An Organocatalysis Nobel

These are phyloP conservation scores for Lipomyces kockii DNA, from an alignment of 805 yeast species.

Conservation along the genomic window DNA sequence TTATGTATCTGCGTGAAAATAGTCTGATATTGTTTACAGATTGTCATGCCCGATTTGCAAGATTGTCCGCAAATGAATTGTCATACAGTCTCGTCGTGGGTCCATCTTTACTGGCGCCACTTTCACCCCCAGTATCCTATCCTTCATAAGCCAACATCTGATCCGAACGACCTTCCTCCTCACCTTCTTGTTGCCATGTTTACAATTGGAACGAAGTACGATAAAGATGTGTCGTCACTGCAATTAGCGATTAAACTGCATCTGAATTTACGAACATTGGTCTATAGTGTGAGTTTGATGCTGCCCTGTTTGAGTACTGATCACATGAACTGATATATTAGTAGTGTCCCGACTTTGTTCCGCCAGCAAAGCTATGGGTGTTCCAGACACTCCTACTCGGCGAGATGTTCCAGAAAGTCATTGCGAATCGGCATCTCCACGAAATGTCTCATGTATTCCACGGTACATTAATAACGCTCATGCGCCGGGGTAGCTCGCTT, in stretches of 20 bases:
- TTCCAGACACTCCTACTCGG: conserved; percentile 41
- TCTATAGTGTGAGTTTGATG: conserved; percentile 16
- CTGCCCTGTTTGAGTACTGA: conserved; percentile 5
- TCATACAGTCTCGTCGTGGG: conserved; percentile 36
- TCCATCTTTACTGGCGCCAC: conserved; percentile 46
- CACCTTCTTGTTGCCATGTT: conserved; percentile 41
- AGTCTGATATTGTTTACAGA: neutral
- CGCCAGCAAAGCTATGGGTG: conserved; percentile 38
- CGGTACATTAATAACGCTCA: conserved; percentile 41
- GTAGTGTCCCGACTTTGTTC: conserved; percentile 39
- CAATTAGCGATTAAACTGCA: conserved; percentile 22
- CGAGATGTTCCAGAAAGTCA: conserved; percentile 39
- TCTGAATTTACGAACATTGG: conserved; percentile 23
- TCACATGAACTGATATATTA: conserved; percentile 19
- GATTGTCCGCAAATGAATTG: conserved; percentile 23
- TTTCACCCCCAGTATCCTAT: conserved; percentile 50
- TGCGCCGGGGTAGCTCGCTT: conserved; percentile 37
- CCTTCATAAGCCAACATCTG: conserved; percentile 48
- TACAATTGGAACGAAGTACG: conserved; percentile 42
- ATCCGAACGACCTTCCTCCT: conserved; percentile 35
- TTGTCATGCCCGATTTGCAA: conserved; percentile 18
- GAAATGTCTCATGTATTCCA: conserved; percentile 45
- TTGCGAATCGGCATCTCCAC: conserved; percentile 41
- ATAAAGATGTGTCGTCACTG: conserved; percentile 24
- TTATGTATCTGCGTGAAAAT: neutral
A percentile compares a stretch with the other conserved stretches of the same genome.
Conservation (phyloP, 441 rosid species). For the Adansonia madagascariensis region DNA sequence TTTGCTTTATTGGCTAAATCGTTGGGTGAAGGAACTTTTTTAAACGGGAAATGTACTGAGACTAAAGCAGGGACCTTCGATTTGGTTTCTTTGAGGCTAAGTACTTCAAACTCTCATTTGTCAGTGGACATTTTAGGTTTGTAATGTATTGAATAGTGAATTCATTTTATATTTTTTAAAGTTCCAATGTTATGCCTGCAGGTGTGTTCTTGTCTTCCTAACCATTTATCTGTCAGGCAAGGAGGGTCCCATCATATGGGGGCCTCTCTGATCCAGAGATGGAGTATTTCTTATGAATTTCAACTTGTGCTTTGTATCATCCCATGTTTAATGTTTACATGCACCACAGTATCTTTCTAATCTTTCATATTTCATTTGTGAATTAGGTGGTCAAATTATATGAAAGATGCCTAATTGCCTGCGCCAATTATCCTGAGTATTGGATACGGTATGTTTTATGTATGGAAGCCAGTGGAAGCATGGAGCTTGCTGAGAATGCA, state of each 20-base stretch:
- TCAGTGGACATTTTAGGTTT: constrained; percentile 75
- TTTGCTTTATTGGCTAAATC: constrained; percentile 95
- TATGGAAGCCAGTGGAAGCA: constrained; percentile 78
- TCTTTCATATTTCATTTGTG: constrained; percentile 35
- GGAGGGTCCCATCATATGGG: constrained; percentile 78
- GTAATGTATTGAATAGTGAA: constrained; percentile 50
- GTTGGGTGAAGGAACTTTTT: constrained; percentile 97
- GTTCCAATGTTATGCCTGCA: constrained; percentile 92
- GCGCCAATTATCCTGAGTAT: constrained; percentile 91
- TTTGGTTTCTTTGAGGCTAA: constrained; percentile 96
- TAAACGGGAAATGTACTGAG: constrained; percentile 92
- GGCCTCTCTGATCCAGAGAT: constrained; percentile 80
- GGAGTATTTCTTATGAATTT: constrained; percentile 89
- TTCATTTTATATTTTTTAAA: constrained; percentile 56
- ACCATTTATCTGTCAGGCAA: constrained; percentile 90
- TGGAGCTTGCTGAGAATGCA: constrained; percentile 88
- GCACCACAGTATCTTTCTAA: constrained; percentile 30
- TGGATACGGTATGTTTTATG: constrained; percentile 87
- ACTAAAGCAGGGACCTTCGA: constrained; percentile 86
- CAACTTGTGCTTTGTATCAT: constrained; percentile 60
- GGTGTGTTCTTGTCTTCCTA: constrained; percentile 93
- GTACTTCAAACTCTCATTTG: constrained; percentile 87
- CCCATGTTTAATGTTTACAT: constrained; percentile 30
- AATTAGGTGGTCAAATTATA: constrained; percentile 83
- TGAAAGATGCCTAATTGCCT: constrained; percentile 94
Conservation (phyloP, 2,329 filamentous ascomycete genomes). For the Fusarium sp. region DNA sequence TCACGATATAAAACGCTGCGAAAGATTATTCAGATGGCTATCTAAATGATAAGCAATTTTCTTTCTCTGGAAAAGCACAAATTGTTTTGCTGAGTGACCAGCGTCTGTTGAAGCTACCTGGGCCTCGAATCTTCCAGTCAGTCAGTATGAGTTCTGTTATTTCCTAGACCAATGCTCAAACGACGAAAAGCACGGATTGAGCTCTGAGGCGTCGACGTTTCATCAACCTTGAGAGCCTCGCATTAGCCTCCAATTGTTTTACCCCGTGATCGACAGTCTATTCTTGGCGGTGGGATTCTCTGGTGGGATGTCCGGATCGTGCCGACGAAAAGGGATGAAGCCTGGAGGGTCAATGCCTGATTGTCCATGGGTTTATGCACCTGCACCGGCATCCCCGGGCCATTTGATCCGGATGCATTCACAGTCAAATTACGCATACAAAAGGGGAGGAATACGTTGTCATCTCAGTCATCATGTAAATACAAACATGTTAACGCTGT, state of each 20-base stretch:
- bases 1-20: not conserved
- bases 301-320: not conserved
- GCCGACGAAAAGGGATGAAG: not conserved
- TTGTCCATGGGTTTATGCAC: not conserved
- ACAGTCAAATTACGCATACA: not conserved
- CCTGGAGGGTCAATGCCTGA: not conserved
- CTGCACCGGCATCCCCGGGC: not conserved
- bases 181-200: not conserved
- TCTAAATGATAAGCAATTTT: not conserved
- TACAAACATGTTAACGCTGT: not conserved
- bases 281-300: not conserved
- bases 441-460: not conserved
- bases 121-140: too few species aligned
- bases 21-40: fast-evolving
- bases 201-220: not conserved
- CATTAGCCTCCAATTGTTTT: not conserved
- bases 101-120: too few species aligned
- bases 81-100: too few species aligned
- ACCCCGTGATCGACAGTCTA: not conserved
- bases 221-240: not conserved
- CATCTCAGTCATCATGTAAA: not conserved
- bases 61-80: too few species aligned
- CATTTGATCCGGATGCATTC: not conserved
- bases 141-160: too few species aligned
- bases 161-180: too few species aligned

The more simple lipids don't have any chiral centers in them, but ones with branched structures can. Ibuprofen has one chiral carbon in its structure, for example, and that's all you need - amphetamine is the same way. A structure with two chiral centers can have four isomers, and one with three can have eight. There has to be a chiral starting material or reagent involved somewhere, or there's nothing to distinguish a right-handed product from a left-handed one. You can use a chiral reagent of some sort, perhaps even sticking a whole chiral piece reversibly onto your molecule of interest to influence the chemistry. The key is that their chiral compounds come in and make transient intermediate structures with the reactants, and are then released to start the whole process over again. That's because there are a great number of possible structures one could imagine using for the chiral catalytic species, and there are a great many ways to use them.